Brian K. Vaughan and Cliff Chiang’s “Paper Girls” #1 has been billed as “Stand By Me” meets “The War of The Worlds,” and that’s a pretty accurate description. It has the coming-of-age elements of “Stand By Me,” but — instead of a dead body — the four main characters come across a mysterious machine in a basement and what appears to be cyborg ninjas who speak an alien tongue.
Vaughan and Chiang open the comic with a beautiful, surprising dream sequence. The dream logic feels both universal and specific, and Erin’s characterization gets a jumpstart because the dream reveals one of her heroes and shows her concern for her little sister. The sequence also concisely hints at the scope of what is to come. In the first four pages, Vaughan touches upon themes of power and transgression, frontiers, right and wrong, guilt and innocence. Colorist Matt Wilson’ palette for this opening sequence is vivid and startling. On the second page, Chiang’s angelic astronaut and Wilson’s colors combine for a scene reminiscent of Fiona Staples’ work on “Saga.”
The rest of “Paper Girls” #1 is less fantastical. Chiang and Wilson do an amazing job with creating a sense of place. Vaughan dispenses with captions in the silent morning scene as Erin prepares for work. Appropriately, a close-up of a newspaper names the time and place, but Chiang’s period details and Wilson’s palette give the setting of 1980s suburban Cleveland verisimilitude without making the action feel faded or dusty. Wilson’s color work is at its most unusual and gorgeous in Erin’s dining room, where bluish-purple shadows contrast with cocoa walls and peach floor tiles. After this, the rest of the comic is colored more conventionally, in slate grays, blues and greenish browns to emphasize the dim night lighting. It works fine, especially on the shiny, heavy paper of the comic, but it’s less imaginative than the stunning juxtapositions when Erin gets her pile of papers.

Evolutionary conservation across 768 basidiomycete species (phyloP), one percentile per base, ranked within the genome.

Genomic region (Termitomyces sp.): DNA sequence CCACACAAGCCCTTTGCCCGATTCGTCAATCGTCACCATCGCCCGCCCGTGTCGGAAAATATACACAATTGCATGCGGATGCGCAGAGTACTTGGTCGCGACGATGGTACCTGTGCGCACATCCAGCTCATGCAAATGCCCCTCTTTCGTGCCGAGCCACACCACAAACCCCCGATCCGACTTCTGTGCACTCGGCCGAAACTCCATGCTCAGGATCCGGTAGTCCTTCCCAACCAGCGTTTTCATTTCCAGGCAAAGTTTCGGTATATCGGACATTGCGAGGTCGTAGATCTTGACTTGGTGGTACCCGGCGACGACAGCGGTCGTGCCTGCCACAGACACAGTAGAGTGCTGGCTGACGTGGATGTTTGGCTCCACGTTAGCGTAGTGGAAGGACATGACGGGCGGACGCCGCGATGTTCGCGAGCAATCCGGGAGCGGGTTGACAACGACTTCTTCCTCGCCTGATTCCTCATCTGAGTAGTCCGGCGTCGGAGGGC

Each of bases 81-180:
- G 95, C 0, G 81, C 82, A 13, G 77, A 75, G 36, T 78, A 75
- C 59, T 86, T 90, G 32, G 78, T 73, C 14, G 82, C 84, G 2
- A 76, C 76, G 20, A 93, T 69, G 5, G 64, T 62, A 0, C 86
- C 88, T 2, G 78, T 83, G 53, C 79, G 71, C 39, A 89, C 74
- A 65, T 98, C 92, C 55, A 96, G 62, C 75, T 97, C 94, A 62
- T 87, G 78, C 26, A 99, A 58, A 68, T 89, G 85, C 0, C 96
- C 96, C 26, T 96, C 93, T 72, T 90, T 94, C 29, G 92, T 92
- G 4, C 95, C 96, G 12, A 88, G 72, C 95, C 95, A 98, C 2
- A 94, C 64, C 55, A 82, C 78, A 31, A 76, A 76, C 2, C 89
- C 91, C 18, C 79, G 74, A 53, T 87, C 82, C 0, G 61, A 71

Like in his run on “Wonder Woman,” Chiang’s linework is thick, minimalist and very clean but also very expressive. On the page where Mac, Tiffany and KJ make their entrance, Chiang’s page composition and body language give these three girls on bicycles the menacing and forceful presence of a biker gang. His facial expressions are particularly strong for Erin and Mac, who are foils for each other. Tiffany and KJ get their share of strong lines of dialogue, but they don’t get as much attention as Erin and Mac.
Vaughan pairs them together, the earnest new kid and the cynical trailblazer, the “good” girl and the “bad” girl, and their one-on-one conversation fleshes them out. Vaughan’s skill and confidence shows in how he writes natural-feeling, easily flowing rhythms of speech. He builds up his exposition in an unrushed, seemingly effortless way. The reader just breathes the world in and isn’t overtly told anything.
The action takes a different direction halfway through “Paper Girls” #1. When the science fiction elements come to the fore, it’s almost disappointing. Chiang draws a great hand-to-hand combat scene near the end, but Mac’s interaction with a hostile police offer has more dramatic juice and succinctly addresses issues of class prejudice and negative expectations. The relationships and the city are already so vivid I would have been content just to read about the girls’ ordinary lives and adventures. The intruders/visitors and the machine in the basement aren’t as compelling by comparison.
The cliffhanger is both surprising and funny, but mostly I look forward to seeing more of these characters. Vaughan and Chiang are a dream team combination, and “Paper Girls” looks like it’s going to be another winner for both of them.